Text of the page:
The belief that's gripped the faithful in Moneygall is that they've uncovered the newest link in an old tradition: an Irish tie to American politics. And that this is the ancestral home of a presidential hopeful they hardly know — named Barack Obama, reports CBS News correspondent Richard Roth.
"I've been calling him Abracadabra because I didn't know how to pronounce his name, or who he was," one churchgoer said.
From antique ledgers found in a parishioner's basement, Rector Stephen Neill thinks he's traced Obama's Irish roots to a great, great, great, great grandfather named Joseph Kearney, a shoemaker whose shop once stood on a field now conveniently vacant.
"We've got records going back to 1799," Neill says. "It may well be that this may become a major tourist attraction depending on the results of the presidential election next year. So watch this space."
The Irish like to say: "We live in our past." It's a sense of pride in roots that go deep. Moneygall's now got something else to consider — wondering if in its history, there may be a new opportunity.
Farmer John Healy certainly began thinking that. He's already figured out that if Obama's related to the Kearney's, then he's part of the candidate's family too — a few times removed.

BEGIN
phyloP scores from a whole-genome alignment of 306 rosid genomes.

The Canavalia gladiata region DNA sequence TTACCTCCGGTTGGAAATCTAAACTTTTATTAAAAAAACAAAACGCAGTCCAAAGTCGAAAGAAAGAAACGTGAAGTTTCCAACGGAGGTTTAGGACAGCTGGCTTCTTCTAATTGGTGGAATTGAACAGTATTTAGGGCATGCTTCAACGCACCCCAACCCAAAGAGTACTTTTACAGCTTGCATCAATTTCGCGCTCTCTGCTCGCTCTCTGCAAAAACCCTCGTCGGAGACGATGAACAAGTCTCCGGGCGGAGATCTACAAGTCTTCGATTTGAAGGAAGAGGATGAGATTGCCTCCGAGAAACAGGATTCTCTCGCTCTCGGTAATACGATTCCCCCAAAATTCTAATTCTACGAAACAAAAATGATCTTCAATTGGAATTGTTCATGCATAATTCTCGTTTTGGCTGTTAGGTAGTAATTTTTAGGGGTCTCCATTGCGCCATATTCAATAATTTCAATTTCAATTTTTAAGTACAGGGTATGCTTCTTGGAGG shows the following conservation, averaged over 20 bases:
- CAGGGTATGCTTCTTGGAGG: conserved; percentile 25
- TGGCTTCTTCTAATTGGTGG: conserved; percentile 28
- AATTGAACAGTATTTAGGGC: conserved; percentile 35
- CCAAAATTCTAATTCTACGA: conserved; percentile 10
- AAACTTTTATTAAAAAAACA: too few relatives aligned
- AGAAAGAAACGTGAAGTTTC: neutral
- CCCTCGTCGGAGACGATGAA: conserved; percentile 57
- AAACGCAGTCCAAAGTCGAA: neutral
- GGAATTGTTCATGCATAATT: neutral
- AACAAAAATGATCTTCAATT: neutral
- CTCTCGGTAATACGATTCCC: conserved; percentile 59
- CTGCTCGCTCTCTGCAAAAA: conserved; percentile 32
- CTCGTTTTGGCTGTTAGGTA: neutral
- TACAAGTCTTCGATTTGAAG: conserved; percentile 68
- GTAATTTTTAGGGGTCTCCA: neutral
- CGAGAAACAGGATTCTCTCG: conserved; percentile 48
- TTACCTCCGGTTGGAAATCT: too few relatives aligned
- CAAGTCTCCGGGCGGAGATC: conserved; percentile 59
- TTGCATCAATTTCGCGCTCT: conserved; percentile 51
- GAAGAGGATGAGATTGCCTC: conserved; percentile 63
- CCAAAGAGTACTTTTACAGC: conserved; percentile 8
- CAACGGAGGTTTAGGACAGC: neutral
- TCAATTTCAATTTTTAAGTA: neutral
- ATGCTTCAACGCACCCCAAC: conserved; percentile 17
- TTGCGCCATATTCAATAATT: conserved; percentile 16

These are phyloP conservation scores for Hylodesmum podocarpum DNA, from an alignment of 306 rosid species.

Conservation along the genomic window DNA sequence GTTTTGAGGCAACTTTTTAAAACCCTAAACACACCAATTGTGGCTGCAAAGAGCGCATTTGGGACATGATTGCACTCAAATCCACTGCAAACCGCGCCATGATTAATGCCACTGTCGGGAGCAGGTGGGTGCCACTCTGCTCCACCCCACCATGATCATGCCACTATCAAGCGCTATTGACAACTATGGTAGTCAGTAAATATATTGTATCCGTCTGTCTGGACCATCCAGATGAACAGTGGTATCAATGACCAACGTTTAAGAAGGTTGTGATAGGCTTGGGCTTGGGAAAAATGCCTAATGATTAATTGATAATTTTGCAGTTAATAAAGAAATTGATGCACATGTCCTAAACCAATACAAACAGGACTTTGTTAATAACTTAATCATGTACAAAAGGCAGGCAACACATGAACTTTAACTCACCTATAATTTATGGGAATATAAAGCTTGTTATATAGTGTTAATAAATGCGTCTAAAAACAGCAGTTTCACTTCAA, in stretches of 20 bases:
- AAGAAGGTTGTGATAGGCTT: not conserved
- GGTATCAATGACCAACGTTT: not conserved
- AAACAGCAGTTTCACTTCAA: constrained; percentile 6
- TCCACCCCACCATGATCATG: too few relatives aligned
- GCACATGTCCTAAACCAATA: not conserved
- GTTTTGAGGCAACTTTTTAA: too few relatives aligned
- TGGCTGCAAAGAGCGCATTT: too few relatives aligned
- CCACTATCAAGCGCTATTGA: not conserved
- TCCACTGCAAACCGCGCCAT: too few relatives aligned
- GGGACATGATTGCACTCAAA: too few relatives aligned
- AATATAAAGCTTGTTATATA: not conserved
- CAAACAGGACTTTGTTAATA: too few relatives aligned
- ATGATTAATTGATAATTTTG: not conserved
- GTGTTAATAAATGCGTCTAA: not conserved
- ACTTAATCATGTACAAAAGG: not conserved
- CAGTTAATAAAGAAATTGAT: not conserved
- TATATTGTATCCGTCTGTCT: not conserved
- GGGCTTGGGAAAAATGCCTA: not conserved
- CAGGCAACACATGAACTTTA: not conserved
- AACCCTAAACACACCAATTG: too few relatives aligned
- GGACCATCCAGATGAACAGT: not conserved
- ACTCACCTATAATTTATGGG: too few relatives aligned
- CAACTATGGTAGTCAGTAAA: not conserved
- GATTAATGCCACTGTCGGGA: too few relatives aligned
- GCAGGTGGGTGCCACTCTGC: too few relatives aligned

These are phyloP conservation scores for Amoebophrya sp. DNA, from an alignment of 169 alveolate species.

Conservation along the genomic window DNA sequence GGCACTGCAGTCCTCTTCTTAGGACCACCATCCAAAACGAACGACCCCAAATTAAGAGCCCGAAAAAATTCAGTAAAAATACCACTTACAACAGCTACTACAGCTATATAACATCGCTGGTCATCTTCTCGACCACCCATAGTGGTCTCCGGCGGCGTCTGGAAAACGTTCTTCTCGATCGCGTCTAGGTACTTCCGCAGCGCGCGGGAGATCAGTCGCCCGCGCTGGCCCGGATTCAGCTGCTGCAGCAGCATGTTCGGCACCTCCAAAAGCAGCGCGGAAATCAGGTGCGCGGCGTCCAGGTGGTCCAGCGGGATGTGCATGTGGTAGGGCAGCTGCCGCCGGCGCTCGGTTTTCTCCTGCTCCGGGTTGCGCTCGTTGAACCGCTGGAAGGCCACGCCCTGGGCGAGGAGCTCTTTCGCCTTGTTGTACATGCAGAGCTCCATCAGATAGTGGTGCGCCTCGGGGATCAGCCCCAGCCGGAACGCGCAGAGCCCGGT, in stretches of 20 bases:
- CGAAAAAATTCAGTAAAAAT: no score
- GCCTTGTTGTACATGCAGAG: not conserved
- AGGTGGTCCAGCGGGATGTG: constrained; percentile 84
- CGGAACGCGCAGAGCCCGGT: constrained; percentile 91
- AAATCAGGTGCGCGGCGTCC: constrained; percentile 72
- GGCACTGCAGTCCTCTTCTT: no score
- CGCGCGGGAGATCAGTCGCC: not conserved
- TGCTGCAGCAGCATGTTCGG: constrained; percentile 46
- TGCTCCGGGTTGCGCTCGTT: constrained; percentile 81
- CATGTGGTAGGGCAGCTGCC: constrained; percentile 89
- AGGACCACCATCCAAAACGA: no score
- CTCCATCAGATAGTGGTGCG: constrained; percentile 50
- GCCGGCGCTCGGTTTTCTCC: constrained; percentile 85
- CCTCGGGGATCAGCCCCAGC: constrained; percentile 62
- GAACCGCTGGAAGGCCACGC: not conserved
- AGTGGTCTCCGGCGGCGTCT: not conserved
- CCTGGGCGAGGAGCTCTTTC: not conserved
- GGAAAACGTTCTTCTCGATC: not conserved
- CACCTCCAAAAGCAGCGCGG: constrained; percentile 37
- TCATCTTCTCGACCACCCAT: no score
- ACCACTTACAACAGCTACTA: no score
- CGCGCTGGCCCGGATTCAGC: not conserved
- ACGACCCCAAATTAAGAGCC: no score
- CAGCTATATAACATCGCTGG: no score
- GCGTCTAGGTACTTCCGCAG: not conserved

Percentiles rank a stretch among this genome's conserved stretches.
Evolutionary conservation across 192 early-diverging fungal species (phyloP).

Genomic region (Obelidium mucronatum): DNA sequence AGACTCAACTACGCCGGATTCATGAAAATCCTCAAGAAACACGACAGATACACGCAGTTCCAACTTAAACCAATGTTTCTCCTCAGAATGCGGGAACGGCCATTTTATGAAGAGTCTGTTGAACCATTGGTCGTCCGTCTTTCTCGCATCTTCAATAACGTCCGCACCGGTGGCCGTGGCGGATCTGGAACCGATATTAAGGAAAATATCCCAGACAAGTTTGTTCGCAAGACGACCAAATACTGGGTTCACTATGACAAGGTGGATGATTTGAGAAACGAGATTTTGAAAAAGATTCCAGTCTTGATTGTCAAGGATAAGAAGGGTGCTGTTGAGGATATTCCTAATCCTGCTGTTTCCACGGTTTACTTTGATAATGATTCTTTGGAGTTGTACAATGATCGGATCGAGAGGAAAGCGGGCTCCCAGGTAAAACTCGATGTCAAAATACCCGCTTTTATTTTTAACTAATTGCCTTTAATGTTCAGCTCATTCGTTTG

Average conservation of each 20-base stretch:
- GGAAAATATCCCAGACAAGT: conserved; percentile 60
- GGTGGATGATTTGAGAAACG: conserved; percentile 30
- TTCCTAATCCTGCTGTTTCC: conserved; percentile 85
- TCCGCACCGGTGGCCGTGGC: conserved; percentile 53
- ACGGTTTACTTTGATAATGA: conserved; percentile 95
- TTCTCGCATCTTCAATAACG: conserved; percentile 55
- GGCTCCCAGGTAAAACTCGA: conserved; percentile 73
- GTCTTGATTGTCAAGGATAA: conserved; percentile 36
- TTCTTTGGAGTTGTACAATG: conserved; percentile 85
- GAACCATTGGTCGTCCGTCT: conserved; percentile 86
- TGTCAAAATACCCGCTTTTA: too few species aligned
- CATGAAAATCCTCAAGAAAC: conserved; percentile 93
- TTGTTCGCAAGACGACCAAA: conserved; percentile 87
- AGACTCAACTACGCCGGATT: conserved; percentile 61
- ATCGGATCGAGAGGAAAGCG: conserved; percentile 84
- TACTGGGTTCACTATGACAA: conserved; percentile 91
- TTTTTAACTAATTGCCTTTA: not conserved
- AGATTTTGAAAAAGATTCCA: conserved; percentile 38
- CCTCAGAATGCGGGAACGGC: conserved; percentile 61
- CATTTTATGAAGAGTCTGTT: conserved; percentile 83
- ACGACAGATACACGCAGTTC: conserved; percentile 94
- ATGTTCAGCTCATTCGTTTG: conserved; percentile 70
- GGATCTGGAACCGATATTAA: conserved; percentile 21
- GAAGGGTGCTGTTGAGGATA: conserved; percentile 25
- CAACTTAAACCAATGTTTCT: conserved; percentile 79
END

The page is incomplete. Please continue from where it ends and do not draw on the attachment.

"I don't know how many greats would be in it, but ... a good few greats in it because it goes back to 1760," Healy says.
The point is, it could be history in the making here.
So Moneygall now claims a personal stake in America's presidential politics.
"We always like to have Irish roots in the White House," a woman in a pub told Roth.
And if the connection appears unlikely, Neill says — there's a lesson in that.
Well, he doesn't look Irish.
"It's not the first thing you think is it, when you see him, and that's another thing that's taken people aback, makes you realize how related we all are," Neill says.
In fact, Obama's name would fit in well in Ireland, along with all of the O'Donnell's and O'Haras.